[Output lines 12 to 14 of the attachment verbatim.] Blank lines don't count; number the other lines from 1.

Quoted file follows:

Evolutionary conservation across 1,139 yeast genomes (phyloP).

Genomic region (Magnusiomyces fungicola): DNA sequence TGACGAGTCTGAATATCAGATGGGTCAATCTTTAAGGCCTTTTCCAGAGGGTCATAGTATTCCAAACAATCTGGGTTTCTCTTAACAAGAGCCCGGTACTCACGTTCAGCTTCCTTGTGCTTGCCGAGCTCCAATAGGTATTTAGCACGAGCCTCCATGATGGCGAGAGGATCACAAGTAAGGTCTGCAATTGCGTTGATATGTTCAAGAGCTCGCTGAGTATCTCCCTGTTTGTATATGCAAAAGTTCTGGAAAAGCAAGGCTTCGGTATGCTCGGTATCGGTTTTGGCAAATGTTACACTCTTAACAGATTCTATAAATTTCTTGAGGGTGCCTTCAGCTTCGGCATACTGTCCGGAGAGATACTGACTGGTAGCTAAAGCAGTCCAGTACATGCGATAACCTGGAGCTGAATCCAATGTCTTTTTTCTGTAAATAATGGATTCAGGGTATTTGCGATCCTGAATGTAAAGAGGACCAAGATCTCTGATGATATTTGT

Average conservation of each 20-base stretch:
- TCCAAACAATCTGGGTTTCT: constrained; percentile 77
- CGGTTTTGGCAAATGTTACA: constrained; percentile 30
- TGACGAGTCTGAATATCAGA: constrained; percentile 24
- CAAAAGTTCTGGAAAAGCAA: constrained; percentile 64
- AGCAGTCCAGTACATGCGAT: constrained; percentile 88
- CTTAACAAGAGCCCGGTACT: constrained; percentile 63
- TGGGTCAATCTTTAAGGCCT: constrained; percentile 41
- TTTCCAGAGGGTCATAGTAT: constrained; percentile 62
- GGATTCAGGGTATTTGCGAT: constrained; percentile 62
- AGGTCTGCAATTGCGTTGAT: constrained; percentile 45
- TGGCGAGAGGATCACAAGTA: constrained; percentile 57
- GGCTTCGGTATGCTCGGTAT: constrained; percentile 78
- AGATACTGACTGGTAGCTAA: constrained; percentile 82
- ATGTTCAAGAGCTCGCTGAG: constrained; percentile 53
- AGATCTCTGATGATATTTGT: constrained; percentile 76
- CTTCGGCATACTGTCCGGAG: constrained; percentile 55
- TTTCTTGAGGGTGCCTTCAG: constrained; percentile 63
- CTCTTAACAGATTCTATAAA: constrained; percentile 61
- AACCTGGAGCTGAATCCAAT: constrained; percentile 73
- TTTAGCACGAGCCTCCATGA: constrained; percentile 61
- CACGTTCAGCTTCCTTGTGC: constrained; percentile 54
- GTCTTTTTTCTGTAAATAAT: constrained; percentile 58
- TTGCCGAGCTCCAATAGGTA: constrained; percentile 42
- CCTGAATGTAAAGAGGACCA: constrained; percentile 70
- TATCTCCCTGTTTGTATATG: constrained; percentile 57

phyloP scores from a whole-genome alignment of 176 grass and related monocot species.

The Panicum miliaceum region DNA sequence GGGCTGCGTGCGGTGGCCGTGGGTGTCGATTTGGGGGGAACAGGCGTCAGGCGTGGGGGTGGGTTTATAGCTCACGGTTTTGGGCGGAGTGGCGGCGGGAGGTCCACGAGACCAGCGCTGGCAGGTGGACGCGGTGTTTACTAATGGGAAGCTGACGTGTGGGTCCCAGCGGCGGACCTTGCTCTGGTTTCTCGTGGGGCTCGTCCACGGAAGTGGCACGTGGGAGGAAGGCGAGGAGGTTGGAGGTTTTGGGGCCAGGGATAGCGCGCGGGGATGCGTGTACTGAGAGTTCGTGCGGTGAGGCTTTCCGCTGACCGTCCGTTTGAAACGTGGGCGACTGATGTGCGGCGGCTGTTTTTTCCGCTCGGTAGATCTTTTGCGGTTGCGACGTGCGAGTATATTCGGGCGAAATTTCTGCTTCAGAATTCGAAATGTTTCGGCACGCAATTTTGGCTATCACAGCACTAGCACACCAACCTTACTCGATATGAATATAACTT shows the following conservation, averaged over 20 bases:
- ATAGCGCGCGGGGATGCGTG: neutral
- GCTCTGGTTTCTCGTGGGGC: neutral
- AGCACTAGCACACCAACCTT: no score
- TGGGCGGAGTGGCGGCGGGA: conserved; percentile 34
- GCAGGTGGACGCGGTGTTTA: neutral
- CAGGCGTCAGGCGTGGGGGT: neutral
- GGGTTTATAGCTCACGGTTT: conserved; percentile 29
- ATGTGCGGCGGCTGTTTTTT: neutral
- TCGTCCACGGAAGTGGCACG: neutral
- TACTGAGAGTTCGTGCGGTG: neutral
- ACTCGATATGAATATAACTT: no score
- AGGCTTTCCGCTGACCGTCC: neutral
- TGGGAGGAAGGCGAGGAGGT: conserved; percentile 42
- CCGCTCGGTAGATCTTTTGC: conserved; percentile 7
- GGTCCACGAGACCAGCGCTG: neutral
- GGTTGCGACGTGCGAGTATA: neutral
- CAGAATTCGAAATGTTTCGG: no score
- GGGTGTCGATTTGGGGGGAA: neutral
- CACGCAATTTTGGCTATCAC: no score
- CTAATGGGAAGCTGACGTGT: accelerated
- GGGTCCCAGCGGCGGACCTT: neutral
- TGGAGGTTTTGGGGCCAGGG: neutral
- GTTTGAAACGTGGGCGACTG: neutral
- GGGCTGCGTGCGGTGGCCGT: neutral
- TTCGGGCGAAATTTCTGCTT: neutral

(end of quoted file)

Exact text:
- GGATTCAGGGTATTTGCGAT: constrained; percentile 62
- AGGTCTGCAATTGCGTTGAT: constrained; percentile 45
- TGGCGAGAGGATCACAAGTA: constrained; percentile 57